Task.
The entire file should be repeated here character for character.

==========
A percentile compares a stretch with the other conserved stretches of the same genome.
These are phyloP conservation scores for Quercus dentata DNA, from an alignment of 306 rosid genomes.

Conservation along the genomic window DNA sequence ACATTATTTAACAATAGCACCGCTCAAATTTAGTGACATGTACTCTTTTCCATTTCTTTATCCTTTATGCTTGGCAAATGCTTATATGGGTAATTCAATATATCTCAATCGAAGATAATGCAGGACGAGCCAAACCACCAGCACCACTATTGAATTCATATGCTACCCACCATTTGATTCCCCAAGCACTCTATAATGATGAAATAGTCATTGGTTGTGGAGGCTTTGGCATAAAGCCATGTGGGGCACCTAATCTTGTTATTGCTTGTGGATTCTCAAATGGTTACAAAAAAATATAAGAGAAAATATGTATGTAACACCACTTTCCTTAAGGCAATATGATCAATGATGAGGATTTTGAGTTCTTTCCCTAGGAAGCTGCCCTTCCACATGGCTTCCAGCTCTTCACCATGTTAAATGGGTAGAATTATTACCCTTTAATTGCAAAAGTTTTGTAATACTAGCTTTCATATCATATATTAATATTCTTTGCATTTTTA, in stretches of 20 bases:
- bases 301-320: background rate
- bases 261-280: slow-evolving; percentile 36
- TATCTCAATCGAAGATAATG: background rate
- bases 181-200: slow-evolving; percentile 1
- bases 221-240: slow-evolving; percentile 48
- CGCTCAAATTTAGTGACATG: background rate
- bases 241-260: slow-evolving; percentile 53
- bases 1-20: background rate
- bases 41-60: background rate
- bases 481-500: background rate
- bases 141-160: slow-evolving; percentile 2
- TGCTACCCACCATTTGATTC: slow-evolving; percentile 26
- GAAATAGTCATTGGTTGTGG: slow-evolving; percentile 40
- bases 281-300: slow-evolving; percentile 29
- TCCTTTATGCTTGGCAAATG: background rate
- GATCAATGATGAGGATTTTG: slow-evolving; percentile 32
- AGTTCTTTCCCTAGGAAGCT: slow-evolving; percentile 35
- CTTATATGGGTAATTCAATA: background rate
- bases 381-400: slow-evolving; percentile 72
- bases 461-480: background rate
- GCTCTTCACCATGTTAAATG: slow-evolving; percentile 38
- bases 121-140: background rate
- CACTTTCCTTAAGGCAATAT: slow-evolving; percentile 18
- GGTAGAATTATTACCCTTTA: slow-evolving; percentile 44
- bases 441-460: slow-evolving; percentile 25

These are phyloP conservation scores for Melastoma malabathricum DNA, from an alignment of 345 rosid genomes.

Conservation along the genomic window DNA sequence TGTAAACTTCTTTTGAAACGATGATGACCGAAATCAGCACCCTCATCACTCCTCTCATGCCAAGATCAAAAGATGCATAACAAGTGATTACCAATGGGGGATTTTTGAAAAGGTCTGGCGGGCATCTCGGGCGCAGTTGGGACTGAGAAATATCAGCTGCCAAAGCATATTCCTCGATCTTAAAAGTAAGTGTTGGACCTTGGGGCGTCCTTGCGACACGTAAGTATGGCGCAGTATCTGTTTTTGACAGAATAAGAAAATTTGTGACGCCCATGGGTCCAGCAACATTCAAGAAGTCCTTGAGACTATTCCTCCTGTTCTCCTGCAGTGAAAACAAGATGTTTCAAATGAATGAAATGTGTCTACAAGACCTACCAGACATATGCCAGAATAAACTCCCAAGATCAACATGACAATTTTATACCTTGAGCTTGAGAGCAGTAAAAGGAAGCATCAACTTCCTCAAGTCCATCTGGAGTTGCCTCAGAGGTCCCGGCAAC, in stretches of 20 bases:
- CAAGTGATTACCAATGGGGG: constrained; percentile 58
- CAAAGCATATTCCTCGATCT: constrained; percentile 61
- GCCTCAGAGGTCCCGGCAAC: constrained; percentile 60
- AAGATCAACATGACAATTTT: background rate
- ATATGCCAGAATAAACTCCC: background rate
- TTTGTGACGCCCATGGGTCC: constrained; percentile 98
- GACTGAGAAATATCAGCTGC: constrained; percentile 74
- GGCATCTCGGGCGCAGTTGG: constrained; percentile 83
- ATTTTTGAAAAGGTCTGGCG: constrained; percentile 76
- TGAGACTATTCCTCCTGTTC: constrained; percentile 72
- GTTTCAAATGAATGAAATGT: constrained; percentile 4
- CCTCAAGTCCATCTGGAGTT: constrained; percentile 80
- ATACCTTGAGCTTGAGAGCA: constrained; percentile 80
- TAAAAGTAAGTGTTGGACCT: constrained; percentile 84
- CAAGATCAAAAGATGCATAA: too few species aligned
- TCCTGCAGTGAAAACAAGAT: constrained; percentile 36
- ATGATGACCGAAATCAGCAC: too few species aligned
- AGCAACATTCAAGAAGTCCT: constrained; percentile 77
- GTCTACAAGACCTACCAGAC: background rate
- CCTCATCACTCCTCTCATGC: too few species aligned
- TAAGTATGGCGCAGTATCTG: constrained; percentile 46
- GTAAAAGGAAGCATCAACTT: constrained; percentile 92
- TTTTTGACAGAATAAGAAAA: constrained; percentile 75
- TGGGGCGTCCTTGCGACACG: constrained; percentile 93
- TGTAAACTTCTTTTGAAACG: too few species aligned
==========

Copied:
A percentile compares a stretch with the other conserved stretches of the same genome.
These are phyloP conservation scores for Quercus dentata DNA, from an alignment of 306 rosid genomes.

Conservation along the genomic window DNA sequence ACATTATTTAACAATAGCACCGCTCAAATTTAGTGACATGTACTCTTTTCCATTTCTTTATCCTTTATGCTTGGCAAATGCTTATATGGGTAATTCAATATATCTCAATCGAAGATAATGCAGGACGAGCCAAACCACCAGCACCACTATTGAATTCATATGCTACCCACCATTTGATTCCCCAAGCACTCTATAATGATGAAATAGTCATTGGTTGTGGAGGCTTTGGCATAAAGCCATGTGGGGCACCTAATCTTGTTATTGCTTGTGGATTCTCAAATGGTTACAAAAAAATATAAGAGAAAATATGTATGTAACACCACTTTCCTTAAGGCAATATGATCAATGATGAGGATTTTGAGTTCTTTCCCTAGGAAGCTGCCCTTCCACATGGCTTCCAGCTCTTCACCATGTTAAATGGGTAGAATTATTACCCTTTAATTGCAAAAGTTTTGTAATACTAGCTTTCATATCATATATTAATATTCTTTGCATTTTTA, in stretches of 20 bases:
- bases 301-320: background rate
- bases 261-280: slow-evolving; percentile 36
- TATCTCAATCGAAGATAATG: background rate
- bases 181-200: slow-evolving; percentile 1
- bases 221-240: slow-evolving; percentile 48
- CGCTCAAATTTAGTGACATG: background rate
- bases 241-260: slow-evolving; percentile 53
- bases 1-20: background rate
- bases 41-60: background rate
- bases 481-500: background rate
- bases 141-160: slow-evolving; percentile 2
- TGCTACCCACCATTTGATTC: slow-evolving; percentile 26
- GAAATAGTCATTGGTTGTGG: slow-evolving; percentile 40
- bases 281-300: slow-evolving; percentile 29
- TCCTTTATGCTTGGCAAATG: background rate
- GATCAATGATGAGGATTTTG: slow-evolving; percentile 32
- AGTTCTTTCCCTAGGAAGCT: slow-evolving; percentile 35
- CTTATATGGGTAATTCAATA: background rate
- bases 381-400: slow-evolving; percentile 72
- bases 461-480: background rate
- GCTCTTCACCATGTTAAATG: slow-evolving; percentile 38
- bases 121-140: background rate
- CACTTTCCTTAAGGCAATAT: slow-evolving; percentile 18
- GGTAGAATTATTACCCTTTA: slow-evolving; percentile 44
- bases 441-460: slow-evolving; percentile 25

These are phyloP conservation scores for Melastoma malabathricum DNA, from an alignment of 345 rosid genomes.

Conservation along the genomic window DNA sequence TGTAAACTTCTTTTGAAACGATGATGACCGAAATCAGCACCCTCATCACTCCTCTCATGCCAAGATCAAAAGATGCATAACAAGTGATTACCAATGGGGGATTTTTGAAAAGGTCTGGCGGGCATCTCGGGCGCAGTTGGGACTGAGAAATATCAGCTGCCAAAGCATATTCCTCGATCTTAAAAGTAAGTGTTGGACCTTGGGGCGTCCTTGCGACACGTAAGTATGGCGCAGTATCTGTTTTTGACAGAATAAGAAAATTTGTGACGCCCATGGGTCCAGCAACATTCAAGAAGTCCTTGAGACTATTCCTCCTGTTCTCCTGCAGTGAAAACAAGATGTTTCAAATGAATGAAATGTGTCTACAAGACCTACCAGACATATGCCAGAATAAACTCCCAAGATCAACATGACAATTTTATACCTTGAGCTTGAGAGCAGTAAAAGGAAGCATCAACTTCCTCAAGTCCATCTGGAGTTGCCTCAGAGGTCCCGGCAAC, in stretches of 20 bases:
- CAAGTGATTACCAATGGGGG: constrained; percentile 58
- CAAAGCATATTCCTCGATCT: constrained; percentile 61
- GCCTCAGAGGTCCCGGCAAC: constrained; percentile 60
- AAGATCAACATGACAATTTT: background rate
- ATATGCCAGAATAAACTCCC: background rate
- TTTGTGACGCCCATGGGTCC: constrained; percentile 98
- GACTGAGAAATATCAGCTGC: constrained; percentile 74
- GGCATCTCGGGCGCAGTTGG: constrained; percentile 83
- ATTTTTGAAAAGGTCTGGCG: constrained; percentile 76
- TGAGACTATTCCTCCTGTTC: constrained; percentile 72
- GTTTCAAATGAATGAAATGT: constrained; percentile 4
- CCTCAAGTCCATCTGGAGTT: constrained; percentile 80
- ATACCTTGAGCTTGAGAGCA: constrained; percentile 80
- TAAAAGTAAGTGTTGGACCT: constrained; percentile 84
- CAAGATCAAAAGATGCATAA: too few species aligned
- TCCTGCAGTGAAAACAAGAT: constrained; percentile 36
- ATGATGACCGAAATCAGCAC: too few species aligned
- AGCAACATTCAAGAAGTCCT: constrained; percentile 77
- GTCTACAAGACCTACCAGAC: background rate
- CCTCATCACTCCTCTCATGC: too few species aligned
- TAAGTATGGCGCAGTATCTG: constrained; percentile 46
- GTAAAAGGAAGCATCAACTT: constrained; percentile 92
- TTTTTGACAGAATAAGAAAA: constrained; percentile 75
- TGGGGCGTCCTTGCGACACG: constrained; percentile 93
- TGTAAACTTCTTTTGAAACG: too few species aligned